2019 Concert

Please enjoy these videos of our St Andrews conference concert of Martin Shaw’s music. A programme with notes and performer bios is attached below. The content in these videos is performed by Joel Clarkson, Emily Fleming, Lucy Hellawell, Andrew Macintosh, Sarah Moerman, Gerard O’Reilly, and Theo Wilson. Musical arrangements by Parker T. Gordon; arranged, performed, and recorded with permission from the Martin Shaw Trust and Faber & Faber. The published works of Charles Williams are in the public domain. Recorded by Amy Sansom and University Media Services. This concert was produced as part of the conference Engaging with Twentieth-Century Pageants with funding from the University of St Andrews School of English and CAPOD.

It was thrilling to collaborate with a chamber ensemble of University of St Andrews student and staff musicians for the conference concert, which was also presented free to the general public. The concert featured Martin Shaw’s music from T. S. Eliot’s The Rock (1934) and Charles Williams’s Judgement at Chelmsford (1939/1947), specially arranged from the manuscript full scores for this event.

The central character of the Rock only appears periodically in the pageant play; however, his influence is felt throughout the entire drama. From T. S. Eliot’s The Rock (1934), this theme by Martin Shaw recurs throughout, musically representing the character of The Rock even when he does not appear on stage.

Martin Shaw (1875-1958) was a prominent twentieth-century composer of concert, sacred, and theatre music. Composing over 300 published works, Shaw earned a reputation for producing high quality music with professional and amateur groups alike. He and his wife, Joan, were frequently involved in writing and directing pageants.
Please follow through to the Martin Shaw Trust to learn more about this influential composer.

In T. S. Eliot’s pageant play, The Rock (1934), the opening Chorus, originally spoken by a choir of 16 men and women, introduces the character of the Rock.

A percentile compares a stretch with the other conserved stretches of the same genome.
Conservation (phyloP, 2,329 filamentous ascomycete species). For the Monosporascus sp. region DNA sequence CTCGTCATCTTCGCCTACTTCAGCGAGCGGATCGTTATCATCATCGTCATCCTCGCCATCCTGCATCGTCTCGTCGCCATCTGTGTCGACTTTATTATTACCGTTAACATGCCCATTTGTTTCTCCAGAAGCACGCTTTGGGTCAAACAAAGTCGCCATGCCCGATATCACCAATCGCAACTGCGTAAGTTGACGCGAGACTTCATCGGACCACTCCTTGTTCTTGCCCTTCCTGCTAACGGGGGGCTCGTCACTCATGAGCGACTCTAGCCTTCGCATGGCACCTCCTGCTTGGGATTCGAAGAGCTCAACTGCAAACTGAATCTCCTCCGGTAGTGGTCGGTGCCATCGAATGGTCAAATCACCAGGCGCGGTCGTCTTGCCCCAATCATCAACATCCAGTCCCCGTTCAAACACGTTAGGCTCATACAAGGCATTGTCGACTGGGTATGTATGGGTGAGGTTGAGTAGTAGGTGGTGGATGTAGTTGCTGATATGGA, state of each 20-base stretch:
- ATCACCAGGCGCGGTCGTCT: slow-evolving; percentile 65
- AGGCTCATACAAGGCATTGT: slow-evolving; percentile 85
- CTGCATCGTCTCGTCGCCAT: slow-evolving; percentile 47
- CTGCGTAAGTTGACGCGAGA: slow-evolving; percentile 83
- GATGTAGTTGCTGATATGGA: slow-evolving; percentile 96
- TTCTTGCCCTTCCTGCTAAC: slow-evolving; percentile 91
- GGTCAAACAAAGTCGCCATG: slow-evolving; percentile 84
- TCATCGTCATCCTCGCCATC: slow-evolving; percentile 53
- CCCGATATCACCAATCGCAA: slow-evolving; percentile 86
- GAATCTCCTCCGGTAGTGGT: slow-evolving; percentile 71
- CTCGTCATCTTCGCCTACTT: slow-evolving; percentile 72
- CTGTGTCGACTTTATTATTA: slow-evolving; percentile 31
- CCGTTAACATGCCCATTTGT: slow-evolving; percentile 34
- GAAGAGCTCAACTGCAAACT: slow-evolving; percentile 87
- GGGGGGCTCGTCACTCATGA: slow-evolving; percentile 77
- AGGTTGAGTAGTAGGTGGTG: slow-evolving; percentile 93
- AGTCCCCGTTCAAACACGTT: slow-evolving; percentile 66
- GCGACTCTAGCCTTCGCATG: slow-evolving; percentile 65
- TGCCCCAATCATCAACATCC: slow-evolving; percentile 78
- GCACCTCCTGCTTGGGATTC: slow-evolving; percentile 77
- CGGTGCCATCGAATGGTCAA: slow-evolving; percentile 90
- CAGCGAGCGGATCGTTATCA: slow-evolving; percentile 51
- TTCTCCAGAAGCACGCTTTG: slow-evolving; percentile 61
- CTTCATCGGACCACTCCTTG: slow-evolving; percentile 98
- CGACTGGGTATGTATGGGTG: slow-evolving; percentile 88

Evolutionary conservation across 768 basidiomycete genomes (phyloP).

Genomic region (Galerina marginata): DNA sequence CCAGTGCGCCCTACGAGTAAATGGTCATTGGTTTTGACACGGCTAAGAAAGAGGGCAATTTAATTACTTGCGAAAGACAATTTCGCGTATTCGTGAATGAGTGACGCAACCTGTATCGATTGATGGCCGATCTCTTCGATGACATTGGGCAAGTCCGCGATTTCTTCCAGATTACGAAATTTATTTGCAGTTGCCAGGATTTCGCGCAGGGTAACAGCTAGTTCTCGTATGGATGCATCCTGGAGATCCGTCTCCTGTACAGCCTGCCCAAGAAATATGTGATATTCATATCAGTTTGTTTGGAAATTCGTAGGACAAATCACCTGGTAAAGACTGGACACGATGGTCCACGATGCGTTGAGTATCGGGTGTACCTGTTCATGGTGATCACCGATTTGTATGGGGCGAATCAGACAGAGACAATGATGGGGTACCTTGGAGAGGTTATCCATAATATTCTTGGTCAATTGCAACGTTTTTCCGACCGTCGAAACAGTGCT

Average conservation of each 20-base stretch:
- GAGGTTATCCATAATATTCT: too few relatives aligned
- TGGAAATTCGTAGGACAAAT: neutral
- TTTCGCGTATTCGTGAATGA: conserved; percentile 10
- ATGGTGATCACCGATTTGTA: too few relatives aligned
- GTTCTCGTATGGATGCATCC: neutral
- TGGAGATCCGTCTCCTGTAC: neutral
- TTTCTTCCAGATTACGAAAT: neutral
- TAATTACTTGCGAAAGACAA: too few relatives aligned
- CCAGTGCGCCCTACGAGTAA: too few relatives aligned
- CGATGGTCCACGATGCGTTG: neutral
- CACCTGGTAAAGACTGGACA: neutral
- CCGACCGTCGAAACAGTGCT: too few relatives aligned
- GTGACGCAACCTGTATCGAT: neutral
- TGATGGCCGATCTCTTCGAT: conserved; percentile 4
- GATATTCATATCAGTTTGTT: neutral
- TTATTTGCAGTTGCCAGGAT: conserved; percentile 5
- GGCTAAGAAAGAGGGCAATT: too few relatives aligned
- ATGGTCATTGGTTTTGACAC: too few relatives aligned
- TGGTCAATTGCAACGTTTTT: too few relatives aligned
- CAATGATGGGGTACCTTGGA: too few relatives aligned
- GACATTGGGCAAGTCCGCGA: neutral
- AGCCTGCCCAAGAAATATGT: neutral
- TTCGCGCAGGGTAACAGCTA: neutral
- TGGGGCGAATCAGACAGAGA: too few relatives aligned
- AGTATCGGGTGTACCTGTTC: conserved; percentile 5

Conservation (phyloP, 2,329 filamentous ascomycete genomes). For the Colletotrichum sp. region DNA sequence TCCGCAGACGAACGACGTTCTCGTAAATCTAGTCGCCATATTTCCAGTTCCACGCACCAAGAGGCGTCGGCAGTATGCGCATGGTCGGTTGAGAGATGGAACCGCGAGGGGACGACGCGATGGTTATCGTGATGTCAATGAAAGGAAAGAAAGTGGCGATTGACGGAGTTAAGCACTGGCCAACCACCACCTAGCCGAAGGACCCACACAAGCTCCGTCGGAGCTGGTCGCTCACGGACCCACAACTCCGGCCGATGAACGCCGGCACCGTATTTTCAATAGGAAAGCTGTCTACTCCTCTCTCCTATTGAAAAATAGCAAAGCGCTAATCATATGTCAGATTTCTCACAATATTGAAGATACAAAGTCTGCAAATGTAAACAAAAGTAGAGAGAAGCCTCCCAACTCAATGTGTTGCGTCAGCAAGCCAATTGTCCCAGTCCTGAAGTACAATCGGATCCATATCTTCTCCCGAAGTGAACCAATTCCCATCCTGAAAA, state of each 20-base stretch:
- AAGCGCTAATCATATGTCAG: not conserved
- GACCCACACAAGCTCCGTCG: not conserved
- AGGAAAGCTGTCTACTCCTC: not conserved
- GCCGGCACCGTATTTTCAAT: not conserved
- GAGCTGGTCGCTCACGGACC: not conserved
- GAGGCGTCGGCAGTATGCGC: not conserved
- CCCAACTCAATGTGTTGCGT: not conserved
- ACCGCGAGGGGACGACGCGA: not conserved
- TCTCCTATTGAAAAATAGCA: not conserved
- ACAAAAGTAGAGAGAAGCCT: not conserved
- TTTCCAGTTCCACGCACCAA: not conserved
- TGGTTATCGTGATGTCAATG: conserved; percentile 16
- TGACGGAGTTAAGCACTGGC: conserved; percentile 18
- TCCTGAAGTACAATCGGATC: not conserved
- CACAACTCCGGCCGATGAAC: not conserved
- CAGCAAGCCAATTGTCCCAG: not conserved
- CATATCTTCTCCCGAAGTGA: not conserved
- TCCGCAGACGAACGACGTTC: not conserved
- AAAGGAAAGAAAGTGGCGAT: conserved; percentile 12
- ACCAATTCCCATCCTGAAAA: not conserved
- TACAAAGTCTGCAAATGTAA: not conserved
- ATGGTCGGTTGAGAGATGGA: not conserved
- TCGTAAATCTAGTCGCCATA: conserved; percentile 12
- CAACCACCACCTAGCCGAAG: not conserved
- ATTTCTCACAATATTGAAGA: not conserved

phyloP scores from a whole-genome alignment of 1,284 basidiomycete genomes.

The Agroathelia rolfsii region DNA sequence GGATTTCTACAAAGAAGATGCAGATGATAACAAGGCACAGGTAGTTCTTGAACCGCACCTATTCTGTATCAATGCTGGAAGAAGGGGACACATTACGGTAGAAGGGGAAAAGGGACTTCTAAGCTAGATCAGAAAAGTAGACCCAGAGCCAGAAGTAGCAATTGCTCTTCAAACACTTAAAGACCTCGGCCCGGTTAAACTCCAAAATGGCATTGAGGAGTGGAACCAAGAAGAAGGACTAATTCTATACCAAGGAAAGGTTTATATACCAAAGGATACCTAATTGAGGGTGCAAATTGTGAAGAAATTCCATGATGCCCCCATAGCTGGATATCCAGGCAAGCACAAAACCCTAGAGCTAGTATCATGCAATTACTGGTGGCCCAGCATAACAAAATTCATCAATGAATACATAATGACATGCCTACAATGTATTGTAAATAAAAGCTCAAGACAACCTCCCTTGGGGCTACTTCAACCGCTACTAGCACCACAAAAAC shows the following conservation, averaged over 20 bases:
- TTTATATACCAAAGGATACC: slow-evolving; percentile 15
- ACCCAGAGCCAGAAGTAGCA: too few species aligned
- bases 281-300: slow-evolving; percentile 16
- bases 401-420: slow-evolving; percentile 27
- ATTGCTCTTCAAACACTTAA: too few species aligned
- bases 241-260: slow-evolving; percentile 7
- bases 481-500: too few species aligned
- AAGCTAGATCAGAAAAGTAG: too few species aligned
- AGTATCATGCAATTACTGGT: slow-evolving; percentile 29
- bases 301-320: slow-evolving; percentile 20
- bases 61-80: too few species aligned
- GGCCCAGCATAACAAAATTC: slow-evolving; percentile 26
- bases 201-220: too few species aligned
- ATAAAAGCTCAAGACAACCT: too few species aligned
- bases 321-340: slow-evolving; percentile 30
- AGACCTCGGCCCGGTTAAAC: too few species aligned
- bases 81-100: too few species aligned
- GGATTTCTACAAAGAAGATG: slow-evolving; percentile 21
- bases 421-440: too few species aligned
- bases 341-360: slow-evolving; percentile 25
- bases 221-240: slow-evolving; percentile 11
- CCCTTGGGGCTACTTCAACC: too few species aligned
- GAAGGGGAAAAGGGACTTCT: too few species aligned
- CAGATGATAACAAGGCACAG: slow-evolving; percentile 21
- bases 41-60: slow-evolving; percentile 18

The music composed for The Rock is a remarkable example of pageant music composed for performances indoors. Historical pageants, which typically were performed outdoors at a historical location specific to the event (e.g., commemoration of a battle, anniversary for the founding of a town, celebration for the consecration of a cathedral, recognition for the construction or destruction of a castle), were often accompanied by music orchestrated for instruments that could be easily heard across an open space. Practical solutions to this dilemma varied: military bands, brass bands, large choirs (often 100+ singers), or even recorded and amplified music. Pageant music by Shaw’s close friend Ralph Vaughan Williams for E. M. Forster’s Abinger Pageant (also 1934) and England’s Pleasant Land (1938) was composed for a military band. Other outdoor pageants made great use of pipes and percussion. Brass fanfares became a standard device for indicating new episodes or announcing the entry of a major character. On rare occasions, a piano or string instruments would be used, but the sound would doubtless dissipate, barely heard by the audience or performers, without amplification. With the freedom granted by an indoor space (although still constricted by the limitations of the orchestral pit size), Shaw readily wrote his pageant music to include strings.